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MPS budget plan would cut over 400 positions, close eight schools

MILWAUKEE — More massive cuts are expected from Milwaukee Public Schools. The district released a budget plan on Thursday, April 26th that would eliminate 400 positions and close eight schools.

The district held a school board meeting Thursday night, but the proposed budget was not on the agenda.

The district plans to slash more than 190 teachers and nearly 130 support staff in the 2012-2013 budget. MPS Superintendent Gregory Thornton says some of the positions will be reached through retirements and currently unfilled positions, but layoffs will not be avoided.

“There will be pink slips. I think they will be mitigated by one’s recognizance. This time of the year, folks begin to think about their futures. (The layoffs) are not as bad as last year in terms of the number of people, but they are going to have a negative impact on the children of Milwaukee,” Thornton said.

The Milwaukee Public School District says expected higher costs and fewer students are forcing them to trim their payroll. However, the district says they do plan to give specialty schools a boost and offer arts and physical education at least one day per week.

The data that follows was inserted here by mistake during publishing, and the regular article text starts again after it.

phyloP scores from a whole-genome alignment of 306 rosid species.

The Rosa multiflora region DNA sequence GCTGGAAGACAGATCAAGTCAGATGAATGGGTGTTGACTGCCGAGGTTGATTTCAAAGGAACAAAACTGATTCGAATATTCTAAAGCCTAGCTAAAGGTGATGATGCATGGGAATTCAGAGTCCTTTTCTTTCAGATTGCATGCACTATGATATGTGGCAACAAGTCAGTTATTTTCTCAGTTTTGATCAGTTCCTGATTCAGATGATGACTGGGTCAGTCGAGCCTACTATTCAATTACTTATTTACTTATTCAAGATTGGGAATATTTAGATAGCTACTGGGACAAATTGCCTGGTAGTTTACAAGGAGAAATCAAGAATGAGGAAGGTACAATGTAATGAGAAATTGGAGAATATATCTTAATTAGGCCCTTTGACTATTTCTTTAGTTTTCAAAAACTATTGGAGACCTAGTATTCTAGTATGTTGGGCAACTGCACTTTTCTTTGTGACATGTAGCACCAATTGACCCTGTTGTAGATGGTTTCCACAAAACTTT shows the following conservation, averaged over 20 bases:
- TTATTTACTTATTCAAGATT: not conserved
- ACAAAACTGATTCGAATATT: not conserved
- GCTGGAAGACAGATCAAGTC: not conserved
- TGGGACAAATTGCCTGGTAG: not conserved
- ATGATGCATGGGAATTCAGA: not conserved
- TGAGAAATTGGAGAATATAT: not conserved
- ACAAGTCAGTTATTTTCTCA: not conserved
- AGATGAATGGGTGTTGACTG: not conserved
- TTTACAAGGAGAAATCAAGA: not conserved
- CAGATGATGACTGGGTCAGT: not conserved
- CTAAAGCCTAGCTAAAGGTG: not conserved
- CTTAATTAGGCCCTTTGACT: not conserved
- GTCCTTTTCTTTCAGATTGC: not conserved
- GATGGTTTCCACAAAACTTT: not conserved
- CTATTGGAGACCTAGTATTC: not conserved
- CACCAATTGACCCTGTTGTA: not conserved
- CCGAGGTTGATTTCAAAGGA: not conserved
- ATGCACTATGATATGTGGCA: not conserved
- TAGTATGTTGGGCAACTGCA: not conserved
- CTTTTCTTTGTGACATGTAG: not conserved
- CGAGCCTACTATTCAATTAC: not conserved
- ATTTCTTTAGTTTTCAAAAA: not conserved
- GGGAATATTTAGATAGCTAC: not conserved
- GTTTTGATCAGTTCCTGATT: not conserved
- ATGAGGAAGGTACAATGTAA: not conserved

Thornton says making these cuts isn’t easy. “The one that pains me the most is that I am going to be 190 classroom teachers down next year.  That’s important because I believe the classroom is the most important place and we have to support that in very, very high levels and that has a direct impact on class size,” Thornton said.

Milwaukee Teacher’s Education Association President Bob Peterson says it will be tough but is not pointing a finger at the district. ” It’s disappointing that the Governor has cut essentially $90 million from what should have been given to the Milwaukee County schools and that’s the largest reason we are in this dire situation,” Peterson said.

The teacher’s union had an option to lessen the blow – a plan to give up one week’s pay next year that could have saved jobs was voted down.  “There was a vote. 42 percent said ‘yes,’ but 58 percent said ‘no.’ We’re a democratic organization, and we didn’t make that decision,” Peterson said.

Teachers say they’ve given up enough, but if the budget sticks, some will be losing their jobs.

Public listening sessions on the budget are scheduled for May 8th, May 10th and May 17th.

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